If a business chooses to require vaccinations and an employee doesn’t get one, what can an employee do?
An employee in Iowa can fill out a medical or religious exemption for the vaccine. Under Iowa law, all an employee must do is fill out the exemption.
Late in 2021 the Governor signed HF 902 and added more protection for employees. The new law makes it clear that if an employer requires an employee to get a COVID-19 vaccine, the employer must also accept a religious or medical waiver from their employees and waive the vaccine requirement if a signed statement is presented. If an employee is fired for not taking the COVID-19 vaccine and they have submitted an exemption, they can still receive unemployment benefits. State law protects employees from being forced to pick between their job and their rights.
State law does not prohibit the employer from asking employees if they have had the COVID vaccine, and this is where we tried to include protections for employees last spring-now we’re still working on it for this session. A bill is being prepared offering stronger protections and I am hopeful we can get it passed.
An additional thought: I also would think that for an employer to ask about the employee’s COVID vaccination status, it would appear to be a violation of federal HIPAA law. This is something that will probably have to be tested in court.
Also state law doesn’t prevent the employer from requiring masks, weekly testing, etc. (which I view as discriminatory if only required of the unvaccinated and not the vaccinated too since all can transmit the virus).
Bad News: Health Facility Vaccination Mandate Upheld
The US Supreme Court allowed the Center for Medicaid and Medicare Services (CMS) COVID vaccination rules to go into effect. The 5-4 ruling largely relies on Congress authorizing the Secretary of Health and Human Services to make rules for health facilities participating in Medicare and Medicaid that are “in the interest of the health and safety of individuals who are furnished services in the institution.”
The Court references many CMS regulations for infection prevention and control of communicable diseases and infection as a basis for upholding the vaccination requirement. Additionally, the Court acknowledges that vaccination requirements are common in the health care profession.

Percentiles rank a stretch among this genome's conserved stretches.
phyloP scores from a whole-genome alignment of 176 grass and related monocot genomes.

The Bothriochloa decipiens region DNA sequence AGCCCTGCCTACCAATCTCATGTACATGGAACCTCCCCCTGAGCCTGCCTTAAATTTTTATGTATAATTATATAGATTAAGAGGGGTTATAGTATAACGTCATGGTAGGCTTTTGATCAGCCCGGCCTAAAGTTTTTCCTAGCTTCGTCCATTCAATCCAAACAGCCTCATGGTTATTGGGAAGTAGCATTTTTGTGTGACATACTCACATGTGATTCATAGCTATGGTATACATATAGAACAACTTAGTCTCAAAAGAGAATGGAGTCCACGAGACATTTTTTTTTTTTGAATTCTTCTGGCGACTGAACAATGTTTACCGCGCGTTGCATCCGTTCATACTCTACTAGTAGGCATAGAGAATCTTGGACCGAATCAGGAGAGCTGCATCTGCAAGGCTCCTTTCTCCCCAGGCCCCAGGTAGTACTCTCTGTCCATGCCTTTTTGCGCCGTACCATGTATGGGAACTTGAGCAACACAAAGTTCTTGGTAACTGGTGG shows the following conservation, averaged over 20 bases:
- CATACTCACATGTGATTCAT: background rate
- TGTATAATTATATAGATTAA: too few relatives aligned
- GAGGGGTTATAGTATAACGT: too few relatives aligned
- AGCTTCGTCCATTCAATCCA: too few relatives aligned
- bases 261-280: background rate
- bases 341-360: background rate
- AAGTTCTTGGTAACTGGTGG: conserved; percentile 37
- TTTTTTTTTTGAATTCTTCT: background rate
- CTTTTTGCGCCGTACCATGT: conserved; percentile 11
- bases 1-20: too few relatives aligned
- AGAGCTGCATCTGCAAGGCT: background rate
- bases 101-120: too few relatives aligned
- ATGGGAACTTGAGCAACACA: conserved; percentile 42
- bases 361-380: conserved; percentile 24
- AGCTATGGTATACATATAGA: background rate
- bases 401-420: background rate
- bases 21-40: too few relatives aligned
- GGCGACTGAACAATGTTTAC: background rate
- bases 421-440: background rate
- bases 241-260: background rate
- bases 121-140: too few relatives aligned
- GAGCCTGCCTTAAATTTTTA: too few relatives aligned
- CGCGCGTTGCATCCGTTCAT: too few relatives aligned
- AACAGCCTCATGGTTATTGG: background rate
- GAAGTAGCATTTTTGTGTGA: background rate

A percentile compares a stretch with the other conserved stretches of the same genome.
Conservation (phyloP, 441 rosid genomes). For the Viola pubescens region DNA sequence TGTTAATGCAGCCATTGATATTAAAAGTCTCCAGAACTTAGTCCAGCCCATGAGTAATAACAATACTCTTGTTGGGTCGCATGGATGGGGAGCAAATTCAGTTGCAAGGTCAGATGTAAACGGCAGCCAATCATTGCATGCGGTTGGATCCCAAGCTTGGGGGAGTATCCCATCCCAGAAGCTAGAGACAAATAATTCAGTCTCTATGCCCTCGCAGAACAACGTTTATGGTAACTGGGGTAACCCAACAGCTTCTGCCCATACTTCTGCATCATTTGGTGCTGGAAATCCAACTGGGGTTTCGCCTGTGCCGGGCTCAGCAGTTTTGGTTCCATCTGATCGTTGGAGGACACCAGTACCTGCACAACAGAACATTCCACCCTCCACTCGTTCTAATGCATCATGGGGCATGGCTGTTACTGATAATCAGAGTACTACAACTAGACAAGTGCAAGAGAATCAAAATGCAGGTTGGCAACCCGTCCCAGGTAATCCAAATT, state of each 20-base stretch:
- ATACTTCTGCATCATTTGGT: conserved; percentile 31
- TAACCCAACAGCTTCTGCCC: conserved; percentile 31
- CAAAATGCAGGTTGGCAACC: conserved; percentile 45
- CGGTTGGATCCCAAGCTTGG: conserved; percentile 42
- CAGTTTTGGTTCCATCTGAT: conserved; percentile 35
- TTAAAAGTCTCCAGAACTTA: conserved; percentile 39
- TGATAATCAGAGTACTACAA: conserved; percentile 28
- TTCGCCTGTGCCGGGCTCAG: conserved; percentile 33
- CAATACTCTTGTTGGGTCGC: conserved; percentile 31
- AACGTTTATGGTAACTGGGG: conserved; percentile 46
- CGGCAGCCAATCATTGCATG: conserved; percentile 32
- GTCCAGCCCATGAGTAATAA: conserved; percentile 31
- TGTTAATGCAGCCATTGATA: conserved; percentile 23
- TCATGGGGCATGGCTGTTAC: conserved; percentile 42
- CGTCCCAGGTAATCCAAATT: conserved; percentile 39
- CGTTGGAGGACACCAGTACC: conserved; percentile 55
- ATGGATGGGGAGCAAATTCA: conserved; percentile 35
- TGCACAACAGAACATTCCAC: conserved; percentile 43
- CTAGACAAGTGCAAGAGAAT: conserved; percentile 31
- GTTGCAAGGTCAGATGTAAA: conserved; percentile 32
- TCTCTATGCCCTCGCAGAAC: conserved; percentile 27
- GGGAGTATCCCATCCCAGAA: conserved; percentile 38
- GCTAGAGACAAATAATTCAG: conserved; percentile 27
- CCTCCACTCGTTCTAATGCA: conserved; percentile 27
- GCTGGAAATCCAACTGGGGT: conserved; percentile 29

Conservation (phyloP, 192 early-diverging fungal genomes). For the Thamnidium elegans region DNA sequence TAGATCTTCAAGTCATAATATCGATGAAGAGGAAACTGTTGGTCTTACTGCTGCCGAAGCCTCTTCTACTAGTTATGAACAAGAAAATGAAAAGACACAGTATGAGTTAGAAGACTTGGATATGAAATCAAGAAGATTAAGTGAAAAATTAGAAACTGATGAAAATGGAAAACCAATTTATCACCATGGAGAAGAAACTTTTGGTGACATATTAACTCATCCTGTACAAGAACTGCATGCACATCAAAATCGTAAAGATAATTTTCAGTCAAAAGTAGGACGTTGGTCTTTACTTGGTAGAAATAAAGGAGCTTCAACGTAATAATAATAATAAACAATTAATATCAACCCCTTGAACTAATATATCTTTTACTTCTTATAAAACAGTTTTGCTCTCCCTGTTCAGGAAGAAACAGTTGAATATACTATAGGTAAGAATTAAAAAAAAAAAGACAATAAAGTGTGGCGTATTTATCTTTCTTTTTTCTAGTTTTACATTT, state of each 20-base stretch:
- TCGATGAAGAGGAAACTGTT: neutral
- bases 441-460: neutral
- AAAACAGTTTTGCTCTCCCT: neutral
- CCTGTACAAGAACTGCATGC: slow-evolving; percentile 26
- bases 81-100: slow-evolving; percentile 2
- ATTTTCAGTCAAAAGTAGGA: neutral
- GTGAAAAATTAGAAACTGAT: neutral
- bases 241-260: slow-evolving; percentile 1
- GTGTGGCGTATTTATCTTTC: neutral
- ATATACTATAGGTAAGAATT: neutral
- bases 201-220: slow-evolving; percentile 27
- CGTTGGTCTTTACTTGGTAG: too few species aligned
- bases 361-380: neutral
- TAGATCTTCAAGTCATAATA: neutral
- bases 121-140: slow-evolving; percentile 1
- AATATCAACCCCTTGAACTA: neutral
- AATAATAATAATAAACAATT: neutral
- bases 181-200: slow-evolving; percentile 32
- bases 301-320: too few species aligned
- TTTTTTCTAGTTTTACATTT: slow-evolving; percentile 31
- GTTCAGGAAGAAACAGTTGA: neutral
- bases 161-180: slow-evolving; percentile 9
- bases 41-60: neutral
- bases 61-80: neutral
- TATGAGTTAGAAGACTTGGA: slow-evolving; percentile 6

This is disappointing. Justice Thomas spoke correctly in his dissent that Congress did not grant the agency the authority “to force healthcare workers, by coercing their employers, to undergo a medical procedure they do not want and cannot undo.”
CMS announced emergency rules requiring employees at health care facilities that accept Medicare and Medicaid payment by being Medicare Conditions of Participation providers (hospitals, nursing homes, home health agencies, hospices, public health agencies, etc) must begin COVID vaccination series by a date in the near future. If you are not one of the listed health care facilities, you are not covered by this regulation (assisted living, physician’s offices, home and community-based services).
The regulation does allow for medical and religious exemptions that must be documented by the health care employer. The medical exemption written in the rules is more stringent than our new state law and would require an identified contraindication to the vaccine and signature from a health care provider.
The religious exemption is written broadly based on EEOC guidance, and it appears that our new state law is not in conflict with the rules in this situation, meaning an employer should accept an employee’s statement that this violates their religious beliefs.
If a facility grants an exemption, they must document the accommodations that they will be providing for that employee (physical distancing, testing).
The rule does include students and volunteers as eligible staff that are required to be vaccinated, unless they have an exemption. The rule does not apply to full-time telework employees.
Unlike the previously discussed OSHA rules, the CMS rules do not allow for testing as an alternative to vaccination (unless it is a chosen accommodation for someone that receives an exemption).